From Tuesday to Thursday morning, we entered into good faith negotiations to work out a sharing agreement that would have allowed the breakaway congregations and the diocesan worshiping community to worship on Sundays, to use the buildings at different times during the week, and to split the costs of running the parishes. We sought a fair interim solution until such time as the larger issue of the ownership of the facilities was resolved. It was a generous compromise that sought a time of reasonable accommodation, where both the breakaway congregations, and the faithful diocesan communities, could share the facilities for their respective missions. We were trying to build on the agreement of the previous week in which we agreed to work on four things, joint administration of the parishes, full disclosure of parish assets, a non disparagement agreement and shared services in the buildings at 9 a.m. and 10:30 a.m. for diocesan and network respectively. From our point of view, this arrangement of services had worked reasonably well last Sunday.

Any sharing agreement that involves both parties having access to the buildings for services on Sunday, at different times, has been categorically rejected by the Network. Instead they seek an indefinite period during which time they continue with business as usual and we do nothing to inconvenience their sole occupancy of our church buildings. It feels like we are not really negotiating with our former brothers and sisters, with whom we may be able to find common ground, but with The Anglican Network in Canada. This organization is not only a few congregations who seek to break with the Anglican Church of Canada; it is also an organization that has a self proclaimed mission, to create a new “diocese” and religious organization in Canada with charitable tax status. This stated mission, the fact that the Network claims to have a one million dollar defence fund, and the fact that they are claiming properties belonging to legitimate dioceses within the Anglican Church of Canada, seem to be factors that make a reasonable compromise impossible.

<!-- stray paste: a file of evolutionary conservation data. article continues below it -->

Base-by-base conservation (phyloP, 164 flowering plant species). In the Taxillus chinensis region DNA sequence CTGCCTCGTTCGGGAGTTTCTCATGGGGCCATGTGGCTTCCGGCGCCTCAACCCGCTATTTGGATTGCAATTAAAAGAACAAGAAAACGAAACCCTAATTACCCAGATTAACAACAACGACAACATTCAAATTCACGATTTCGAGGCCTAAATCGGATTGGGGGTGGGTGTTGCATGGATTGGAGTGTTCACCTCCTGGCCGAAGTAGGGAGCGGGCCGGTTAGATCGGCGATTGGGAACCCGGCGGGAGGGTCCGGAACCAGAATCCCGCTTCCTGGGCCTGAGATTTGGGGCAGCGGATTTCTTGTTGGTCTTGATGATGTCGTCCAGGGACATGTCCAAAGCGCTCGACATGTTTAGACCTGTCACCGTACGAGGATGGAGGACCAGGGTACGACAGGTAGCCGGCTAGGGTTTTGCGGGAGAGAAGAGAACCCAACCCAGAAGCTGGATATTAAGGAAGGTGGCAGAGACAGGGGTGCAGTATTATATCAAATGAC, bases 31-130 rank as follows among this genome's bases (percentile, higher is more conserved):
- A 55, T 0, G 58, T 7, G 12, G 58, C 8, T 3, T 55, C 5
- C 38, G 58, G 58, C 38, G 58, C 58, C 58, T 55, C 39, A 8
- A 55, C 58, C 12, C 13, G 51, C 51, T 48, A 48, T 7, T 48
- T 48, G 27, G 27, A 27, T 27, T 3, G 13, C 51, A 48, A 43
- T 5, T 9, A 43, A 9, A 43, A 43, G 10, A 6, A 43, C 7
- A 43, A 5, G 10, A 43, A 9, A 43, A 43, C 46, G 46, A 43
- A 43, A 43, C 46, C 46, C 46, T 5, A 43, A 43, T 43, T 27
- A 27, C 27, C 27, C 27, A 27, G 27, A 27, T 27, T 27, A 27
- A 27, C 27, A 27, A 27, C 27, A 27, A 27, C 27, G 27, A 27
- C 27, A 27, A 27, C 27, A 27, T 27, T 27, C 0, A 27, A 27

Today Charlie Masters, listed by the Network as a “key resource”, is quoted as saying that, “they would rather abandon the buildings than share with the diocese”. This attitude that somehow our presence, even at a different time, would taint or distress them, is troubling. In all our efforts we have been mindful of those who have been left orphaned by this takeover of their churches, who do not agree with this course of action, and our wider diocesan family who rightly expect us to be good stewards of all the resources of our Diocesan Church.

Toronto Star: At core of Anglican conflict, a 1,900-year-old tradition

Toronto Globe and Mail: Breakaway Anglicans make gain

Diocese of Niagara: Message to the Clergy and People of the Diocese from the Synod Negotiating Team February 29, 2008.